Even a single space can cause an argument

What is the number one thing that bothers you the most about grammar and punctuation? 

We all have something.  Even a good editor has something they have a particular amount of trouble with.  Sometimes they have trouble with it because the times are changing around them, and their viewpoint is staying the same.  In every field of study, no matter what it is, things transform with the times, and some of us are left in the dark, stubbornly saying, “Well, I liked the way we used to do it, and I’m going to keep doing it that way, so there!”

Even a single space can cause an argument.

I grew up with a typewriter.  When I was a kid, we got our first green-screen word processors for free from someone that my mother worked with.  I was content.  While families that had more money were getting computers, I just wanted to write, so I didn’t care what the thing did as long as words came out.

I don’t remember much about elementary school.  The few things that I do remember involve words, punctuation, and grammar.  I remember  my second grade teacher, Mrs. Charles, handing out a list of commonly misspelled words, seeing “the” among them, and thinking, What idiot would actually misspell the word ‘the’? In retrospect, I realize that a lot of people misspell that word, especially these days, on the internet, where a callous disregard for the English language seems commonplace, and “teh” is for whatever reason accepted in place of “the”.  Excuse me while I set aside my soapbox.

The most important thing that I remember from elementary school was what Mrs. Charles taught me about periods.

“Children, always use two spaces after a period.”  In later grades, we would be corrected on our papers if we used only one space after a period.  One space was considered wrong, wrong, wrong!

Even a single space can cause an argument.

I know what you’re thinking.  Some of you may have been taught the same thing that I was taught.  Others may insist, “Two spaces after a period is wrong, wrong, wrong!”

I decided to delve into this debacle a while ago, to figure out why there are so many differing opinions on the issue.  What I discovered was quite fascinating– at least to me– and had everything to do with changing times, and the advancement of technology.  Here’s what Grammar Girl says about the two space rule:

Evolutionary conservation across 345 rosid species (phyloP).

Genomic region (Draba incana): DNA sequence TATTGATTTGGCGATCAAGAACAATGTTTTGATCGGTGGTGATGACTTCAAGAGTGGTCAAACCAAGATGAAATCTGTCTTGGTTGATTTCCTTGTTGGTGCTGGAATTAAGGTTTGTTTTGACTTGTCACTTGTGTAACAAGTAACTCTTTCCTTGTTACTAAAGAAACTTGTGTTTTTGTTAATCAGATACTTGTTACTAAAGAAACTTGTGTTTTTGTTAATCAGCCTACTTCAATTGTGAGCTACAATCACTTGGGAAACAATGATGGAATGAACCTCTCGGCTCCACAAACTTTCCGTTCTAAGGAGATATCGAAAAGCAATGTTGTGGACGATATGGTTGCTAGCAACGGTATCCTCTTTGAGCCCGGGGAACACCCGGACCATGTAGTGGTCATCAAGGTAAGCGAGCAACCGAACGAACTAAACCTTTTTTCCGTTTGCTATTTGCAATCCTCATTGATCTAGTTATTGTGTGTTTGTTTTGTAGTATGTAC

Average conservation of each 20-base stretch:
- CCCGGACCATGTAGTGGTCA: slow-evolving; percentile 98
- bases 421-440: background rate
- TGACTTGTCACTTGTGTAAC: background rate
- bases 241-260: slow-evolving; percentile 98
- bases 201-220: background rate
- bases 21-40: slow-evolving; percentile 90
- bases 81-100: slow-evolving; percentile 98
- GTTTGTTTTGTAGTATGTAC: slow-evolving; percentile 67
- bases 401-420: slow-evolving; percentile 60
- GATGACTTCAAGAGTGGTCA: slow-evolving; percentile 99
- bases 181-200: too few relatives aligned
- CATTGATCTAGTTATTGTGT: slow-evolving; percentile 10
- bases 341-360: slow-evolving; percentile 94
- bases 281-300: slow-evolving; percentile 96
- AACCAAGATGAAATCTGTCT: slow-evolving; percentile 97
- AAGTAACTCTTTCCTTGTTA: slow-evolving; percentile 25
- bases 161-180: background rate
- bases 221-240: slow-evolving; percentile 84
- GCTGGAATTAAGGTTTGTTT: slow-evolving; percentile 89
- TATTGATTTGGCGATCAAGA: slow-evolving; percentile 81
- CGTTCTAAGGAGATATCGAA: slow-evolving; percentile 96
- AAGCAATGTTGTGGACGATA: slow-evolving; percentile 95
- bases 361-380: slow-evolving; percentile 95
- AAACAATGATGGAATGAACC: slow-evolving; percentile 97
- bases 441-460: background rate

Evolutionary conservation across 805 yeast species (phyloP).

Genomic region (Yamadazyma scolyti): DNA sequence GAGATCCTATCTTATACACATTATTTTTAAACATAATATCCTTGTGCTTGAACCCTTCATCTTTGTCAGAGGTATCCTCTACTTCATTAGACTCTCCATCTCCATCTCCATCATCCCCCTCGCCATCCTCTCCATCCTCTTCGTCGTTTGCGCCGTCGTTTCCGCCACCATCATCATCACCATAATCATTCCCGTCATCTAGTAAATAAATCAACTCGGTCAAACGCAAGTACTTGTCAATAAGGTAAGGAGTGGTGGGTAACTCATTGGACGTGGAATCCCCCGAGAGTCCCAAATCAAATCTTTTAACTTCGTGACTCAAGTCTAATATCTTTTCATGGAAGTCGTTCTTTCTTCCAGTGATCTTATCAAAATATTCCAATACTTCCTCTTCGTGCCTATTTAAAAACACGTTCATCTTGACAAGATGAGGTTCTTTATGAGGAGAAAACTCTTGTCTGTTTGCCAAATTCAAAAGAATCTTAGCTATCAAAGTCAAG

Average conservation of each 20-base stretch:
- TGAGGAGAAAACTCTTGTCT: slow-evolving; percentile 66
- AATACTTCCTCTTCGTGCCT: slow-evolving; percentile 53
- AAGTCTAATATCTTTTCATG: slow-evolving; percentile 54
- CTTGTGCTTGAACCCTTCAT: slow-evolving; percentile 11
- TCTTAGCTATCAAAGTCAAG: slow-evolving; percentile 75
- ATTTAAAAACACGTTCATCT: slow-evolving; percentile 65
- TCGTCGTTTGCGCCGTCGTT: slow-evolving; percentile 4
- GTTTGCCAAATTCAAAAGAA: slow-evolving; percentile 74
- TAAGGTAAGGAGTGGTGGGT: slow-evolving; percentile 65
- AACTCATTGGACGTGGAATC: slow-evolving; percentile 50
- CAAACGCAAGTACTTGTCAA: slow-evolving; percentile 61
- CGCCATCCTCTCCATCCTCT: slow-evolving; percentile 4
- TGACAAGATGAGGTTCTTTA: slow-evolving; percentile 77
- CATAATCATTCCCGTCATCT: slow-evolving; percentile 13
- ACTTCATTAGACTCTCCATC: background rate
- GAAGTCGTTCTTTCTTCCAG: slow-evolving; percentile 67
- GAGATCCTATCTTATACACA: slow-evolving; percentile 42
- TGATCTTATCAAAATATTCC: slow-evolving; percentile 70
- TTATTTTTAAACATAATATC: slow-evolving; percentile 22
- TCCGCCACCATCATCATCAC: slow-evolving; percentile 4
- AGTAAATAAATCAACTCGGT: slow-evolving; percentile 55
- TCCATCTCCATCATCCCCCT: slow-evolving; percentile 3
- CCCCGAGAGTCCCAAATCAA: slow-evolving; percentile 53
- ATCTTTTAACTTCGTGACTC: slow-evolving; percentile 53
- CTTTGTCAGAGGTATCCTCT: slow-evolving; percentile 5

“Most typewriter fonts are what are called monospaced fonts. That means every character takes up the same amount of space. An ‘i’ takes up as much space as an ‘m,’ for example. When using a monospaced font, where everything is the same width, it makes sense to type two spaces after a period at the end of a sentence to create a visual break. For that reason, people who learned to type on a typewriter were taught to put two spaces after a period at the end of a sentence.”

Ah-ha! Not only did I learn how to type on a typewriter, but I’m sure that Mrs. Charles did, too.  And so did my other teachers in elementary school, middle school, junior high, and high school.  So, naturally, I have been using two spaces after a period ever since.  When I surf the internet reading about this subject, I see a number of claims that using two spaces “adds to the work”, but if it comes naturally to you, how is it “work”?

I find it extremely difficult to type anything other than two spaces after a period.  This is all fine and dandy– let’s face it, it is a purely subjective issue in many ways– until, of course, the stubborn two-spacer heads to a publisher, or, much like yours truly, edits for a living.

Oh, dear! I’m an editor.  No matter what your argument concerns– spacing, straight quotes or curled, whether to place a period after an ellipses, or what font to use –you have to go with the times and accept whatever procedure is most common in the publishing world today.  I will have to train myself out of “typewriter mode” and “get with it”, as it were.

Readers: What grammar or punctuation-related issue do you find most difficult to deal with, or adapt to?

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